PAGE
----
K Street: Home to the lobbyists and policy wonks satirised in "They Eat Puppies, Don't They?"
Christopher Buckley is often and deservedly called America's leading political satirist. He is certainly its funniest. His most successful novel, Thank You for Smoking, was published in 1994 and made into an amusing movie released in 2006. They Eat Puppies, Don't They? is his ninth comic novel.
Buckley knows Washington's political and lobbying culture from the inside. He is the son of William F. Buckley, intellectual leader of the modern American conservative movement and a prolific journalist, author and television personality. In 1955, William F. founded National Review, which for five decades under his editorship and ownership was America's leading conservative journal of opinion.
Buckley came to Washington as a young man in 1981 to become speechwriter for Vice President George Bush. Buckley's father died in early 2008, and later that year Buckley wrote an article explaining why he was going to disappoint Dad and vote for Barack Obama.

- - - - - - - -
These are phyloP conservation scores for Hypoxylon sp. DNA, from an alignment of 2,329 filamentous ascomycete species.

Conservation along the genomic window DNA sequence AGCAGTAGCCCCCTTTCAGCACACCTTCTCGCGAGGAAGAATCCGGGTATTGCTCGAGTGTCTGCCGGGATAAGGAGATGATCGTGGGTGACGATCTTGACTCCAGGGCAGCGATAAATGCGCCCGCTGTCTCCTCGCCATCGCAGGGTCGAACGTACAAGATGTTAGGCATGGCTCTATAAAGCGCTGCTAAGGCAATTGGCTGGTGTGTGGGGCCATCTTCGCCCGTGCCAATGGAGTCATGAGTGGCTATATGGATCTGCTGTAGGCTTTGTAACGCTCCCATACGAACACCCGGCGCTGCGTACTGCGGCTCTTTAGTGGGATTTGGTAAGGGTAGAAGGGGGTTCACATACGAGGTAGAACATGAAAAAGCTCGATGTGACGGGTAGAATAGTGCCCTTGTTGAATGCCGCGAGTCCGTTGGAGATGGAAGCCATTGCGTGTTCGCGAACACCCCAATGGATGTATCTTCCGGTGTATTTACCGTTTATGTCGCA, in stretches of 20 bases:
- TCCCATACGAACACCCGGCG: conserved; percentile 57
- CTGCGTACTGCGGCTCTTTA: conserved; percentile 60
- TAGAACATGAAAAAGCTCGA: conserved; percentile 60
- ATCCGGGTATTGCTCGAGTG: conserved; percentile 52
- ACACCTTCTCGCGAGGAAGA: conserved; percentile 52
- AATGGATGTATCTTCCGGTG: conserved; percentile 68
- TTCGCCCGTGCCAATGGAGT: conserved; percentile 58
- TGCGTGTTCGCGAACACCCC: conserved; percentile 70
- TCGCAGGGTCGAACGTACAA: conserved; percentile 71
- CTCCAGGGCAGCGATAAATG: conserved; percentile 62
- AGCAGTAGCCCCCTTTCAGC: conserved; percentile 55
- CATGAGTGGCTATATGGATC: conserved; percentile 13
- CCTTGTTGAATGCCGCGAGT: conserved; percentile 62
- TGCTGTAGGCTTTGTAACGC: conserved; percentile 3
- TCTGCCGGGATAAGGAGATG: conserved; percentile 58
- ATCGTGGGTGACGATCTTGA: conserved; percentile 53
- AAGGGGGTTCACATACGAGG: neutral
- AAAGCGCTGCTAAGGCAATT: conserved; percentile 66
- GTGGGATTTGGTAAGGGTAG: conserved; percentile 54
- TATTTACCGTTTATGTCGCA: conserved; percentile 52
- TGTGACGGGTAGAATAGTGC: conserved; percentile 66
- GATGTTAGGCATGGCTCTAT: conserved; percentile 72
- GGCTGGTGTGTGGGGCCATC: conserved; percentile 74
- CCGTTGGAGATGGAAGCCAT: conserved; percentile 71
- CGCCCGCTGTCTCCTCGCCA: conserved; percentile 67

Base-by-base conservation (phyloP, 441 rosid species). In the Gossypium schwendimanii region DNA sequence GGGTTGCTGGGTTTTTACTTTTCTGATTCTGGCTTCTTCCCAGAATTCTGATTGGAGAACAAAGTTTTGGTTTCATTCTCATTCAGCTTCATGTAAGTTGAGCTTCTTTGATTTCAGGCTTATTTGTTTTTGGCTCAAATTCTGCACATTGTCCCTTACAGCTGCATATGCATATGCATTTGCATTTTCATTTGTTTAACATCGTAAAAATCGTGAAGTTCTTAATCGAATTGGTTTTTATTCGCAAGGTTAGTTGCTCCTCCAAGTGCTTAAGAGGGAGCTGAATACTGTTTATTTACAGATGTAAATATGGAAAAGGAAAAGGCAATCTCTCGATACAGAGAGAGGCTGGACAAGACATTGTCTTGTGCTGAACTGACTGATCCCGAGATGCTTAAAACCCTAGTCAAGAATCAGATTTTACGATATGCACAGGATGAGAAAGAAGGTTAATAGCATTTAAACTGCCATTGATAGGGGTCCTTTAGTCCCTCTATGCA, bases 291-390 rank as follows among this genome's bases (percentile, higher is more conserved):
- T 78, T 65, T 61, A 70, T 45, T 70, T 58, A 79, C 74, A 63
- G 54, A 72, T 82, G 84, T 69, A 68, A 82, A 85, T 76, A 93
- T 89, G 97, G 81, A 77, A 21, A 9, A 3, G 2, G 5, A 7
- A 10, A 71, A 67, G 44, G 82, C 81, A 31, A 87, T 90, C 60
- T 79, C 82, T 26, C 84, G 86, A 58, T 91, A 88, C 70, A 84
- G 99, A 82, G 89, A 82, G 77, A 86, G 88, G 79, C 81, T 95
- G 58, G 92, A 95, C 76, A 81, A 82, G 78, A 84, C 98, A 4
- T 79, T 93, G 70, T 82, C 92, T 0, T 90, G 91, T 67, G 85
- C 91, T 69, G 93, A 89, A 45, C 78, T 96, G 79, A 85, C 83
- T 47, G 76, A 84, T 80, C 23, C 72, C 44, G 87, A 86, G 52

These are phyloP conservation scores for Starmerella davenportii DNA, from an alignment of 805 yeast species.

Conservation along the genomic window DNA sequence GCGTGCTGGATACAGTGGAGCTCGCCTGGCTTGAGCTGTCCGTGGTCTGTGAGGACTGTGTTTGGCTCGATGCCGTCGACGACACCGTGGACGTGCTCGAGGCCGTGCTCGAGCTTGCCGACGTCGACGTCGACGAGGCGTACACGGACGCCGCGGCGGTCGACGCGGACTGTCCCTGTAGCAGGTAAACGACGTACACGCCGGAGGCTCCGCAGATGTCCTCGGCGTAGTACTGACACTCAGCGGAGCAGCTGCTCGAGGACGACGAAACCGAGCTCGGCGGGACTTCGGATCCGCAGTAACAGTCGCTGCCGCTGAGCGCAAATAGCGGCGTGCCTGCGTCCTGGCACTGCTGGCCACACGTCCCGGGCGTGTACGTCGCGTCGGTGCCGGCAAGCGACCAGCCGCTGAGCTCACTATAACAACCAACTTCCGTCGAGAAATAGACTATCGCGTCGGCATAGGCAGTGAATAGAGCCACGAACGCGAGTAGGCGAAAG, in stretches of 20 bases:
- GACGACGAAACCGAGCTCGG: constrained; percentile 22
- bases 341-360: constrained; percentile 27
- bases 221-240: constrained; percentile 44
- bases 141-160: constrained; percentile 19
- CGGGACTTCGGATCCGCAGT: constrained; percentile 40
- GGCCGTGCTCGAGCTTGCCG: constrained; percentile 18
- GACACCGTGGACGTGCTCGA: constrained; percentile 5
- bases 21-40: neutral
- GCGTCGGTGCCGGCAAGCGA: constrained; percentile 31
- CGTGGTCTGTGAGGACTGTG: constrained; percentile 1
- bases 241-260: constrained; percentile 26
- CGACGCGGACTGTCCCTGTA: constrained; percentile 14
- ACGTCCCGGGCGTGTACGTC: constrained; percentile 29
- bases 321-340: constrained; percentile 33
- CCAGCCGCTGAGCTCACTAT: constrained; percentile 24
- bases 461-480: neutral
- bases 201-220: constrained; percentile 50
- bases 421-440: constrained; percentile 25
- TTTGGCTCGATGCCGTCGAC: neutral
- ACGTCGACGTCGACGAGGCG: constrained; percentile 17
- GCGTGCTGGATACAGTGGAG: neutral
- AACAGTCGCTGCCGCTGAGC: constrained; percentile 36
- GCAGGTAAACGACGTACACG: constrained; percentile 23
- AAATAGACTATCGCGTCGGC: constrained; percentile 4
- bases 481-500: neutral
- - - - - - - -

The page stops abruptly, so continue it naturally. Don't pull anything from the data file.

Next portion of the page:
They Eat Puppies, Don't They? (the title refers to Chinese culinary tastes) begins brilliantly with Walter "Bird" McIntyre as the young top lobbyist for a major aerospace defence contractor, Groepping-Sprunt. When Congress kills funding for their jumbo-jet-size predator drone (nicknamed Dumbo), Groepping-Sprunt's CEO gives Bird a new assignment: create a phony think-tank and convince the American people that China poses a massive threat to the United States. "Putting the red back into Red China" will build support for funding the company's latest goofy but colossally expensive, top-secret weapons project.